In 2015, the Foundation renewed its overall Strategic Direction to focus its impact areas on the healthy development of children and youth. In that same year, the Foundation committed $1,200,000 over five years towards the Developmental Origins of Chronic Disease in Children Network (DEVOTION), a cluster of scientists, patients, policy makers and stakeholders whose aim is to address the burden and costs associated with chronic disease in Manitoba. The Lawson Foundation’s investment supports participation of an Indigenous scholar and three Indigenous community-based research coordinators. In 2016 and in concert with the new Strategic Direction, the Foundation launched the Child & Youth Diabetes Strategy to address the challenges faced by children, youth and their families with or at risk for diabetes and its complications. The Strategy’s goals are:

  • To improve health outcomes for children and youth with type 1 or type 2 diabetes or who are at risk of developing diabetes and diabetes-related complications through prevention, treatment and improved self-management.
  • To optimize the health of women with a history of gestational diabetes in order to help ensure the health of their offspring and families.
  • To ensure equitable access to high-quality diabetes prevention, treatment and support programs and services for all children, youth and their families.

 

2017 Child & Youth Diabetes Cohort

The initiatives funded by the Child & Youth Diabetes Strategy seek to strengthen the delivery of programs and services by translating knowledge into clinical practice and community programming. They will pilot new community-based interventions, expand existing evidence-based programs, and create tools, resources and training to engage and support children and youth, parents, health professionals, teachers and school staff, community representatives and policy makers. All projects include an evaluation component and a plan for sharing results and learning. In keeping with the Strategy’s cohort approach, we will bring our grantees together periodically to share, learn and connect with each other and with other influencers in the field.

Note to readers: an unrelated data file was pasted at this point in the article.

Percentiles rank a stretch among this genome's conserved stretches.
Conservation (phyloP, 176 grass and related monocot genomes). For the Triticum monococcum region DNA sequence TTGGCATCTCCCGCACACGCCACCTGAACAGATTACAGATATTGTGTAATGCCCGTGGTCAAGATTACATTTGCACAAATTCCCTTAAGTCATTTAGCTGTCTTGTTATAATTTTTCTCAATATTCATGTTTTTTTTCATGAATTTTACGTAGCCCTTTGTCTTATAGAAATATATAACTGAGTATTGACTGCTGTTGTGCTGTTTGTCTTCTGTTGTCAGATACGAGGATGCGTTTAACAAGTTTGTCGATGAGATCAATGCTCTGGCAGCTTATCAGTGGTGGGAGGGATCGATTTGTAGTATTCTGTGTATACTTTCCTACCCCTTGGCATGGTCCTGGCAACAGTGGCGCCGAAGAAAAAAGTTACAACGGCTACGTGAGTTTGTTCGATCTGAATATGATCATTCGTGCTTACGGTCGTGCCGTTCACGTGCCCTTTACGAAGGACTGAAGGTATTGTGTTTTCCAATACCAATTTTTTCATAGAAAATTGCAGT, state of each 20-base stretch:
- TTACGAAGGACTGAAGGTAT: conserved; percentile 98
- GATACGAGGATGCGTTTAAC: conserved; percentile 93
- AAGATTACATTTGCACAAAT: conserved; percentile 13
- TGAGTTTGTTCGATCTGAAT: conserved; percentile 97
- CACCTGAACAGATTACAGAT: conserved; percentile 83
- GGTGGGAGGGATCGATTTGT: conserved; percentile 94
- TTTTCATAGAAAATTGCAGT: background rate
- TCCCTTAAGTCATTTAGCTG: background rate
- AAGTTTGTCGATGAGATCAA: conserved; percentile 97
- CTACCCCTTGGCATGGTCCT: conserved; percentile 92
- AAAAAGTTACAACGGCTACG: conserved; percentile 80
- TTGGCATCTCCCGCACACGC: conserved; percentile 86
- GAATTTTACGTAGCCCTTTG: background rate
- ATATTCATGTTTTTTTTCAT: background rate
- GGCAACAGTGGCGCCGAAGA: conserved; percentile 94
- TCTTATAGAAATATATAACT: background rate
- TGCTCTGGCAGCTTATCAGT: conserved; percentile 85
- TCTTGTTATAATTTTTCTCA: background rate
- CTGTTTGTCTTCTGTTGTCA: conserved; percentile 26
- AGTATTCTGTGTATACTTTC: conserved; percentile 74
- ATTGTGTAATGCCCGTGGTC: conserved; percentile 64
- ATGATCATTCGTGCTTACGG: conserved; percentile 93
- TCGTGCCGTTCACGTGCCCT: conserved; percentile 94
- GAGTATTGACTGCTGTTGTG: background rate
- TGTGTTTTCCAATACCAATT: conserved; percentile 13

Projects are based in various settings – rural and First Nations communities, inner-city neighbourhoods, schools and clinics – and range in scope from local to regional to national. They serve high-risk, vulnerable populations including Indigenous communities, South Asian and other ethno-cultural populations, youth who are transitioning from pediatric to adult services, and families who are dealing with issues of poverty and food insecurity. Two remote Cree communities in northern Quebec and northwest central Manitoba are implementing initiatives to build their capacity to address diabetes in their communities. The Lawson Foundation believes it is important to support the work of these communities as part of the Foundation’s commitment to Reconciliation.

 

Explore the projects

Staff Lead

Karen Shelstad Karen Shelstad